By Drs. Robert & Sonia Vogl
President and Vice President, Illinois Renewable Energy Association
We weren’t ready for the recent cold snap. Daily high and low temperatures in our area and others set record lows. The hose froze, as did the animals’ water tanks.
We were not alone. Toronto’s Pearson Airport temporarily canceled morning North American flights as a result of the extreme cold.
Buffalo, New York, while always ready, was caught off guard by the record early snowfall, having experienced nearly a year’s worth of snow in three days. Buffalo Niagara International Airport began canceling flights as motorists were stranded waiting for help from the fire department.
Wondering what others thought of the cold, we checked online and found numerous articles regarding last January’s cold snap. Weather events such as last year’s and this year’s cold spells cause confusion in the public. Global warming deniers use the events to argue against climate change.
Anders Carlson, keynote speaker at the 2009 Illinois Renewable Energy and Sustainable Lifestyle Fair, who has spent years researching the melting Greenland Ice Sheet, said: “The cold snaps are just weather, not climate, and a lot of places in the world are quite warm! For instance, while Illinois was cold last winter, Oregon was warmer than normal.”
Short-term changes in the weather are not changes in climate. Weather, defined by NASA, refers to “conditions of the atmosphere … over a short period on time.” Climate refers to conditions in the atmosphere over a long period of time.
“If it’s so cold here, what happened to global warming?” can be heard during weather forecasts. Cold weather in the U.S. (which covers less than 2 percent of the Earth’s surface) does not mean that other parts of the Earth are not warming. During January 2014, as the U.S. experienced record cold temperatures, Australia was suffering record high temperatures reaching 118 degrees Fahrenheit.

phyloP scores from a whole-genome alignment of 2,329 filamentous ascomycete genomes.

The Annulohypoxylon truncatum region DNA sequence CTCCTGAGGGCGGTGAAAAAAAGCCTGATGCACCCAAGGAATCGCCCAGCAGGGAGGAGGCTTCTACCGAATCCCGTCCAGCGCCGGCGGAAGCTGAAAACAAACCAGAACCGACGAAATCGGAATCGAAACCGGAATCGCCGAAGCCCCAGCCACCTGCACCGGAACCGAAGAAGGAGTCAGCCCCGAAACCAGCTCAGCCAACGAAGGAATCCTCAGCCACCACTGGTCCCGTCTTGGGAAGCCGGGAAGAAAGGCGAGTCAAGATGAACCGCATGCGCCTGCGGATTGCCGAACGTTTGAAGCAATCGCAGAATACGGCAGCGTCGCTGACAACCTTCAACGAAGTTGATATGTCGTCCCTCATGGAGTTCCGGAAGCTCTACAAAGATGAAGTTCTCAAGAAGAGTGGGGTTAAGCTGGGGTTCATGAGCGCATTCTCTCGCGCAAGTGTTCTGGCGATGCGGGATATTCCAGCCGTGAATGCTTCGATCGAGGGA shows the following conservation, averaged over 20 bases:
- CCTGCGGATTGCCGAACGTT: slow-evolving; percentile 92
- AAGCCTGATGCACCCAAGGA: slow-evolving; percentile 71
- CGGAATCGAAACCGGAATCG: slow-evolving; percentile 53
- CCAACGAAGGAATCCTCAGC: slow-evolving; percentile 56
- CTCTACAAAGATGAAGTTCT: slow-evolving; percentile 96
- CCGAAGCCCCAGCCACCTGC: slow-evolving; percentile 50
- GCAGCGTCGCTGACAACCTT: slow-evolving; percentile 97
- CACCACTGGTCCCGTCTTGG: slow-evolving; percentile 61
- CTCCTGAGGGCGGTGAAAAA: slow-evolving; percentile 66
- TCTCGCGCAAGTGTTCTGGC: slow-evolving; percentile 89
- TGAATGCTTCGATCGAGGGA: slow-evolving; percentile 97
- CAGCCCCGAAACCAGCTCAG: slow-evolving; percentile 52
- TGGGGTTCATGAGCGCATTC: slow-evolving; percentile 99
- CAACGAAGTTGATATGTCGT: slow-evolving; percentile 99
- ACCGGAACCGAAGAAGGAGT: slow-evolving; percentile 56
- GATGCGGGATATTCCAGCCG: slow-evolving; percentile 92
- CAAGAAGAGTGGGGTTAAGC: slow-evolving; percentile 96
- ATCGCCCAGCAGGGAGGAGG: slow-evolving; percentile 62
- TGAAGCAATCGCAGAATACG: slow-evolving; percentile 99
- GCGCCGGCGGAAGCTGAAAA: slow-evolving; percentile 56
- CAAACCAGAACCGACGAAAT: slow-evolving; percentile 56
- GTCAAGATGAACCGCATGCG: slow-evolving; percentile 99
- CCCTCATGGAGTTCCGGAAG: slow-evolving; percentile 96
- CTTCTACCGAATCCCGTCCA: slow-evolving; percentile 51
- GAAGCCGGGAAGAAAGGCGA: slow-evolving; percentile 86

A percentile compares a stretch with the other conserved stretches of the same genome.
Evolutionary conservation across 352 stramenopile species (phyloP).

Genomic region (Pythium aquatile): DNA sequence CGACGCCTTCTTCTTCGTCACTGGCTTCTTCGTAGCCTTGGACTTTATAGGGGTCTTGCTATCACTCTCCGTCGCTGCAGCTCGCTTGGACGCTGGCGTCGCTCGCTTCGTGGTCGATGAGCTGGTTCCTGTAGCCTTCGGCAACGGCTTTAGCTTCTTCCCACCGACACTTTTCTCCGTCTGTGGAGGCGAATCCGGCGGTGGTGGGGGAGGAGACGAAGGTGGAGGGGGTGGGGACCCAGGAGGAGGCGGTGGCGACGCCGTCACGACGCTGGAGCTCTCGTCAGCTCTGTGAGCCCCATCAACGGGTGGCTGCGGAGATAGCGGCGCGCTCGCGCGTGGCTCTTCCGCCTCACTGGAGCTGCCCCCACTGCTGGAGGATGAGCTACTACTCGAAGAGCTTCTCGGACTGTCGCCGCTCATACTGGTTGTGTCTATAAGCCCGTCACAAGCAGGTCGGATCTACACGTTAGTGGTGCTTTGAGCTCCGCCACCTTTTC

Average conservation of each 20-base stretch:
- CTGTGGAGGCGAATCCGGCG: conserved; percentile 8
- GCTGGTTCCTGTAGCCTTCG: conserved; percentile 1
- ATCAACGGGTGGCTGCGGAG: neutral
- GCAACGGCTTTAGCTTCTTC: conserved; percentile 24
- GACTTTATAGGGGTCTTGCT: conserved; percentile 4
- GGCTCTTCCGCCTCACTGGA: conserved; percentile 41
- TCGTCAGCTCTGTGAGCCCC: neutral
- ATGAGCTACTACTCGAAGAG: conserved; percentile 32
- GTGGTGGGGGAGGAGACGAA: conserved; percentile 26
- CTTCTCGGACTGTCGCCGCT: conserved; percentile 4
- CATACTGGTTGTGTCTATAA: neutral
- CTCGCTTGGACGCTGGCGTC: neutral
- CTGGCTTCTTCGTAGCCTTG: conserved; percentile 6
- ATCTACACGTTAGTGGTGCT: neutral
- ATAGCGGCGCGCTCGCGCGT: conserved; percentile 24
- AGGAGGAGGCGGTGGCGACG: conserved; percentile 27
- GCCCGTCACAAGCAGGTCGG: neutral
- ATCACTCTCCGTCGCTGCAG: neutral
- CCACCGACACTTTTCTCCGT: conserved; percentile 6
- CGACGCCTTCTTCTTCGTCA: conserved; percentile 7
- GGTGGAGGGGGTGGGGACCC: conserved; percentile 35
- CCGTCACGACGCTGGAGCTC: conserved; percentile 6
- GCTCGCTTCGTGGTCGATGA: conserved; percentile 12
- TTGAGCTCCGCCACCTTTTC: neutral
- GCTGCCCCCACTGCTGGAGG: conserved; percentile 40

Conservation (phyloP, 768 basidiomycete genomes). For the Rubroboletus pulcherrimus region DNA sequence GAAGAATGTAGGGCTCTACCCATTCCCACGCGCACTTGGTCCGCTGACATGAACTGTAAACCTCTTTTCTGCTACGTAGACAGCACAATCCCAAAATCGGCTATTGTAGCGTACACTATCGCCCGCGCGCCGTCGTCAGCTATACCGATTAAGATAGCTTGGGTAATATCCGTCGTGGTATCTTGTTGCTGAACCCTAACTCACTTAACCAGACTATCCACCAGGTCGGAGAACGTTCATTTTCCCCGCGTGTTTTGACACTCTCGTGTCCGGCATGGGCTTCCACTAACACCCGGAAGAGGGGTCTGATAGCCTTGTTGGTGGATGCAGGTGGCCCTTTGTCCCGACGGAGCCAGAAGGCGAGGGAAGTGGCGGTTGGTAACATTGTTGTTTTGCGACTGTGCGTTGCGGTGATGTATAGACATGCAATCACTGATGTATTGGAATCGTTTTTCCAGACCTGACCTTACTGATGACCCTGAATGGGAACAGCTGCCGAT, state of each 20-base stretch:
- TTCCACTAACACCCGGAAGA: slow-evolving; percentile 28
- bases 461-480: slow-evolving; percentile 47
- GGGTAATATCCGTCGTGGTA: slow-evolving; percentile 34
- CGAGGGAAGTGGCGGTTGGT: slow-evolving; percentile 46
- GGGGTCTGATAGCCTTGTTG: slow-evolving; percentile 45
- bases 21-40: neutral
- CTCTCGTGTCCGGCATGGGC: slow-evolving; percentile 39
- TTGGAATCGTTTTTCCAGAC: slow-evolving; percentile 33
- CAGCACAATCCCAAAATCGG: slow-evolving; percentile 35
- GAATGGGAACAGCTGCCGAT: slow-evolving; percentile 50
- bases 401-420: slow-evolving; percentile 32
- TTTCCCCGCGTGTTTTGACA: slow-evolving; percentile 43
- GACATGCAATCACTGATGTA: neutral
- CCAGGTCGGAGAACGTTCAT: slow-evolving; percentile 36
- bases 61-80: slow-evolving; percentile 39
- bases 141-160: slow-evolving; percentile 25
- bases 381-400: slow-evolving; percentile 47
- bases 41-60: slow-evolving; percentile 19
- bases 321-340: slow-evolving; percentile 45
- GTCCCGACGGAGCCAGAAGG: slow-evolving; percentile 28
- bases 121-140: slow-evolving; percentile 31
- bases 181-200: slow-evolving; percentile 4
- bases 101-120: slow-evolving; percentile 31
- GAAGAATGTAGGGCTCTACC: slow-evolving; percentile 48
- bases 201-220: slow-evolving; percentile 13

The polar vortex, a rotating pool of cold, dense air that has caused recent cold spells, can become unbalanced by changing temperatures in the upper atmosphere. Air sinks at polar latitudes and rises at lower latitudes. Excess heat rising to the upper atmosphere that then sinks in polar latitudes can throw the polar vortex out of balance, causing it to wobble and “spill” southward, bringing arctic temperatures with it.
Removing carbon trapped within the earth for millions of years and releasing it into the atmosphere on the scale done within the past century-and-a-half makes it reasonable to expect some impact.
As a result, Arctic ice is melting; photos of polar bears stranded on small ice floes are commonplace. The oceans are becoming measurably warmer. Rising sea levels are beginning to inundate island nations.
Considering the increase of extreme weather events, some consider “global weirding” as a better term than either climate change or global warming.
We are told that with the globe warming unevenly, we should expect more unpleasant weather events such as the recent cold. Despite the U.S. cold spell, NASA expects that, globally, 2014 will be the warmest year on record, driven by the heat stored in the oceans.
Drs. Robert and Sonia Vogl are founders and officers of the Illinois Renewable Energy Association (IREA) and coordinate the annual Renewable Energy and Sustainable Lifestyle Fair. E-mail firstname.lastname@example.org.
From the Nov. 26-Dec. 2, 2014, issue